WASHINGTON -- The left has a political interest in defining the broad backlash against expanded government as identical to the worst elements of the Tea Party movement -- birthers and Birchers, militias and nativists, racists and conspiracy theorists, acolytes of Ron Paul, Tom Tancredo and Lyndon LaRouche.
This characterization fits a predisposition of some on the left to dismiss many of their fellow citizens as dangerous rubes. It does not fit the 60 percent of New Jersey independents, the 66 percent of Virginia independents and the 73 percent of Massachusetts independents who voted for Republicans in recent elections. It does not fit Palinism, which, in spite of populist excesses, usually swims in the conservative mainstream. It does not even fit the polling of Tea Party activists and sympathizers, who report a fairly typical range of conservative views. The Tea Party movement, on the whole, seems to be an intensification of conservative activism, not the triumph of the paranoid style of politics.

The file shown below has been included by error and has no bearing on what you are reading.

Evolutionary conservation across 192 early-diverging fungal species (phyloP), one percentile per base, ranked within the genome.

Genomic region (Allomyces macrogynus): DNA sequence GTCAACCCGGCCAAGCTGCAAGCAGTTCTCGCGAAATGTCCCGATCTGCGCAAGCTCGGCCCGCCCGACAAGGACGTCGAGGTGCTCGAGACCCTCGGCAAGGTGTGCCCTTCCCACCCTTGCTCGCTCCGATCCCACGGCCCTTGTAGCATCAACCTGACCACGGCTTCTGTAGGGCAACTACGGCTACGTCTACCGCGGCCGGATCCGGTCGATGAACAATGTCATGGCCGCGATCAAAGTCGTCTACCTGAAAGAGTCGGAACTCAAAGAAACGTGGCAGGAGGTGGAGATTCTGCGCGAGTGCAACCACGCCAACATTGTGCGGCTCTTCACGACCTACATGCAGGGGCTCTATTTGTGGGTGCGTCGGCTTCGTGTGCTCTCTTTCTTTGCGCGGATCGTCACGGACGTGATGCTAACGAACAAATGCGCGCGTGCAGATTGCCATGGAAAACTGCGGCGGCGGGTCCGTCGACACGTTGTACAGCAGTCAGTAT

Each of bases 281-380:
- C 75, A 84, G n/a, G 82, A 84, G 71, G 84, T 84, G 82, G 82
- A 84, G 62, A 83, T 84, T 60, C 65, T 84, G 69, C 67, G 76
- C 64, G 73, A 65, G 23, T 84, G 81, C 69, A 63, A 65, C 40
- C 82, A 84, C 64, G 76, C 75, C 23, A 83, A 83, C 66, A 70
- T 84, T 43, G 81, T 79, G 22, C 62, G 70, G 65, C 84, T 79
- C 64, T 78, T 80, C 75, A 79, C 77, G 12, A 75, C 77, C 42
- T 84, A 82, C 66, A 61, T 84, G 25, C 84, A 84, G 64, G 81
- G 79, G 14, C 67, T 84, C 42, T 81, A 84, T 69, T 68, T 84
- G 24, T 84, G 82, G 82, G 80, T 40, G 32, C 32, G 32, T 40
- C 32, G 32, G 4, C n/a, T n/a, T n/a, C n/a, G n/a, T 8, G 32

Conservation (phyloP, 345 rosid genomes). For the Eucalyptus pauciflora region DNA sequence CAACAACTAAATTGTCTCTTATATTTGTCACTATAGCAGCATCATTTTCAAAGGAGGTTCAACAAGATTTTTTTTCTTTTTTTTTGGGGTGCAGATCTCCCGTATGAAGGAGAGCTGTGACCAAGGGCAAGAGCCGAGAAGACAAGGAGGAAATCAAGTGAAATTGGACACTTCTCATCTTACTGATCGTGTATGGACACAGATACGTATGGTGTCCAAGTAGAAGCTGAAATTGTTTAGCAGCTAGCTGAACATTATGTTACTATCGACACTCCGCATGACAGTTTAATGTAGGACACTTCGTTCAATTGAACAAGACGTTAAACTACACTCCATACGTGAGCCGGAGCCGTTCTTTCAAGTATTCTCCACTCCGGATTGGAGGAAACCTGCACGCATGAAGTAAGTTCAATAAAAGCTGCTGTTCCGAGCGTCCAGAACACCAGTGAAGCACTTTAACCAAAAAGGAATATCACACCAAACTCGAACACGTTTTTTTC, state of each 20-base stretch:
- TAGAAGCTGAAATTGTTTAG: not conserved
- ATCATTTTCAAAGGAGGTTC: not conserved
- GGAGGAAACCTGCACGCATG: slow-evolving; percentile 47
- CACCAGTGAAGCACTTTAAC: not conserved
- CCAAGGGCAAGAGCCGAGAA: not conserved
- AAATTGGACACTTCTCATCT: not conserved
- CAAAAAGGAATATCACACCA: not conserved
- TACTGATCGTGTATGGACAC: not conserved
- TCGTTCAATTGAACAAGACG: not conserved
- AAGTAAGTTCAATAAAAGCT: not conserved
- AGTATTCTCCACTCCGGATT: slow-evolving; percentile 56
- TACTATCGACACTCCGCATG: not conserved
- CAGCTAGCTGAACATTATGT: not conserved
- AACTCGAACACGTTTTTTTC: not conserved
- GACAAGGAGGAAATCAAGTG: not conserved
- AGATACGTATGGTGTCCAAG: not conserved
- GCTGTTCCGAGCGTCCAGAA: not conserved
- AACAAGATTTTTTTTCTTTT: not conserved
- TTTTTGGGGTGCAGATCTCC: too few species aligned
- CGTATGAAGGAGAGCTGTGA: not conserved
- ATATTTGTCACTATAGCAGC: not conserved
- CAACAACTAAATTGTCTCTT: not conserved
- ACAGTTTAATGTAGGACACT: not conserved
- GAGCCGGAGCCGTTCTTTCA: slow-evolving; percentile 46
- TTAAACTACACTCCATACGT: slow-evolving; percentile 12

But the birthers and Birchers, militias and nativists, racists and conspiracy theorists do exist. Some, having waited decades in deserved obscurity, now hope to ride a populist movement like lampreys. But there are others, new to political engagement, who have found paranoia and anger intoxicating. They watch Glenn Beck rail against the omnipresent threat of Saul Alinsky, read Ayn Rand's elevation of egotism and contempt for the weak, listen to Ron Paul attacking the Federal Reserve cabal, and suddenly their resentments become ordered into a theory. Such theories, in politics, can act like a drug, causing addiction, euphoria and psychedelic departures from reality.
At any time of social disorientation, conspiracy theories have an appeal. They provide a narrative for an apparently random world. They promise that one key can unlock every door.
And these theories contribute to social division. Opponents are not just wrong; they are secretive, ruthless and demonic. They want to overturn the Constitution, establish a police state, cede American sovereignty to a new world order, fight wars for the sake of Israel, carve out a nation of Aztlan in the American Southwest.
The argument of "us against them" is a temptation across the ideological spectrum. But it is intensified by Gnostic insights that pit the children of light against the children of darkness.